Browse

You are looking at 1 - 2 of 2 items for :

  • Bowel obstruction x
Clear All
Open access

Cliona Small, Aoife M Egan, El Muntasir Elhadi, Michael W O’Reilly, Aine Cunningham and Francis M Finucane

Summary

We describe three patients presenting with diabetic ketoacidosis secondary to ketosis prone type 2, rather than type 1 diabetes. All patients were treated according to a standard DKA protocol, but were subsequently able to come off insulin therapy while maintaining good glycaemic control. Ketosis-prone type 2 diabetes (KPD) presenting with DKA has not been described previously in Irish patients. The absence of islet autoimmunity and evidence of endogenous beta cell function after resolution of DKA are well-established markers of KPD, but are not readily available in the acute setting. Although not emphasised in any current guidelines, we have found that a strong family history of type 2 diabetes and the presence of cutaneous markers of insulin resistance are strongly suggestive of KPD. These could be emphasised in future clinical practice guidelines.

Learning points:

  • Even in white patients, DKA is not synonymous with type 1 diabetes and autoimmune beta cell failure. KPD needs to be considered in all patients presenting with DKA, even though it will not influence their initial treatment.

  • Aside from markers of endogenous beta cell function and islet autoimmunity, which in any case are unlikely to be immediately available to clinicians, consideration of family history of type 2 diabetes and cutaneous markers of insulin resistance might help to identify those with KPD and are more readily apparent in the acute setting, though not emphasised in guidelines.

  • Consideration of KPD should never alter the management of the acute severe metabolic derangement of DKA, and phasing out of insulin therapy requires frequent attendance and meticulous and cautious surveillance by a team of experienced diabetes care providers.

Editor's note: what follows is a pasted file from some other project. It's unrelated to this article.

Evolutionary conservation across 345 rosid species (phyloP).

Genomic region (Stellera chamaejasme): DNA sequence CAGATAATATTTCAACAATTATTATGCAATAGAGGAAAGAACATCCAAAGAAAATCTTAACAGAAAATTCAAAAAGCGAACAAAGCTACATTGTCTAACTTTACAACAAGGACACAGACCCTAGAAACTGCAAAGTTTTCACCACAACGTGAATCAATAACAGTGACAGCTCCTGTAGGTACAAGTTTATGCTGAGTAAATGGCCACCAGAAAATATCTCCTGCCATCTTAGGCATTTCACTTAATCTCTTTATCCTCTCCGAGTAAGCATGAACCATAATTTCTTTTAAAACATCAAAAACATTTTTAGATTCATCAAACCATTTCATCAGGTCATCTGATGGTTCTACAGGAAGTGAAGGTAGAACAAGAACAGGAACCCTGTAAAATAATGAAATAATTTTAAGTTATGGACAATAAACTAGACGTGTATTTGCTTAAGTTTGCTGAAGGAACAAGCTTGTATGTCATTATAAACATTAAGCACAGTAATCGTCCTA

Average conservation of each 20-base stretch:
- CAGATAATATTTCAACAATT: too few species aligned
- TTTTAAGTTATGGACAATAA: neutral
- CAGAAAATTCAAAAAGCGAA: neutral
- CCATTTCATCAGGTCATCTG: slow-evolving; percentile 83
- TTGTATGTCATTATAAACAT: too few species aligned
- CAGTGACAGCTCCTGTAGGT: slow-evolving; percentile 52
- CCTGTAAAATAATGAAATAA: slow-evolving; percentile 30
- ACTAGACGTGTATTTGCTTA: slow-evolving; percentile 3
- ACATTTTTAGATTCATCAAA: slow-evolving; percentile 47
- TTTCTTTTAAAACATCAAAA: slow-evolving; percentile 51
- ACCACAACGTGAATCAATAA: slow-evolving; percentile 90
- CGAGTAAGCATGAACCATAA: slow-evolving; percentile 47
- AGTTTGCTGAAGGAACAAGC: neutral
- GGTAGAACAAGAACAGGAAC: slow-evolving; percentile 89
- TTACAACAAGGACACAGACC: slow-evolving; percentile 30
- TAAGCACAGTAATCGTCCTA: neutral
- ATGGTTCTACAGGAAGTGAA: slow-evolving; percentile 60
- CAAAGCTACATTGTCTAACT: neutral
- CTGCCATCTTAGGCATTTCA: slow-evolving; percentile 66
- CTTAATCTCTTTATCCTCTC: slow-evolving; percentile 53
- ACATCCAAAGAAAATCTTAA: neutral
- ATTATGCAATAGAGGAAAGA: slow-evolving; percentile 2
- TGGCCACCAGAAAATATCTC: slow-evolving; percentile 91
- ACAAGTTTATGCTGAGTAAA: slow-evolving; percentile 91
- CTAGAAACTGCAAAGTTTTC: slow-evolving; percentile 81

Open access

Reiner Jumpertz von Schwartzenberg, Ulf Elbelt, Manfred Ventz, Knut Mai, Tina Kienitz, Lukas Maurer, Thomas Rose, Jens C Rückert, Christian J Strasburger and Joachim Spranger

Parathyroid carcinoma is a rare disease leading to severe hypercalcemia due to hyperparathyroidism. Surgery is the primary treatment option. A more progressive form of the disease is characterized by parathyrotoxicosis, and subsequent hypercalcemia is the most common cause of death. We report a case presenting with severe hypercalcemia due to parathyrotoxicosis from parathyroid carcinoma treated for the first time using the monoclonal antibody denosumab as a rescue therapy and present long-term follow-up data. The 71-year-old patient presented with severe hypercalcemia due to metastatic parathyroid carcinoma. Despite undergoing treatment with bisphosphonates, cinacalcet hydrochloride, and forced diuresis, the patient`s condition deteriorated rapidly due to resistant hypercalcemia. Surgery performed because of spinal metastasis and forced diuresis lowered calcium levels, albeit they remained in the hypercalcemic range and significantly increased when forced diuresis was stopped. Considering a palliative situation to overcome hypercalcemia, we decided to administer denosumab, a monoclonal antibody that binds to the receptor activator of nuclear factor-kappa B ligand. After a single subcutaneous administration of 60 mg denosumab, calcium levels normalized within one day. Subsequent denosumab injections led to permanent control of serum calcium for more than 2 years despite rising parathyroid hormone levels and repeated surgeries. Together with recent cases in the literature supporting our observation, we believe that denosumab is relevant for future trials and represents an effective tool to control hypercalcemia in patients with advanced stages of parathyroid cancer.

Learning points

  • Severe hypercalcemia is the most common cause of death in patients with parathyroid carcinoma.

  • The monoclonal antibody denosumab rapidly lowered severely elevated serum calcium levels due to parathyrotoxicosis.

  • Denosumab was effective in the long-term treatment of hypercalcemia despite progression of parathyroid carcinoma.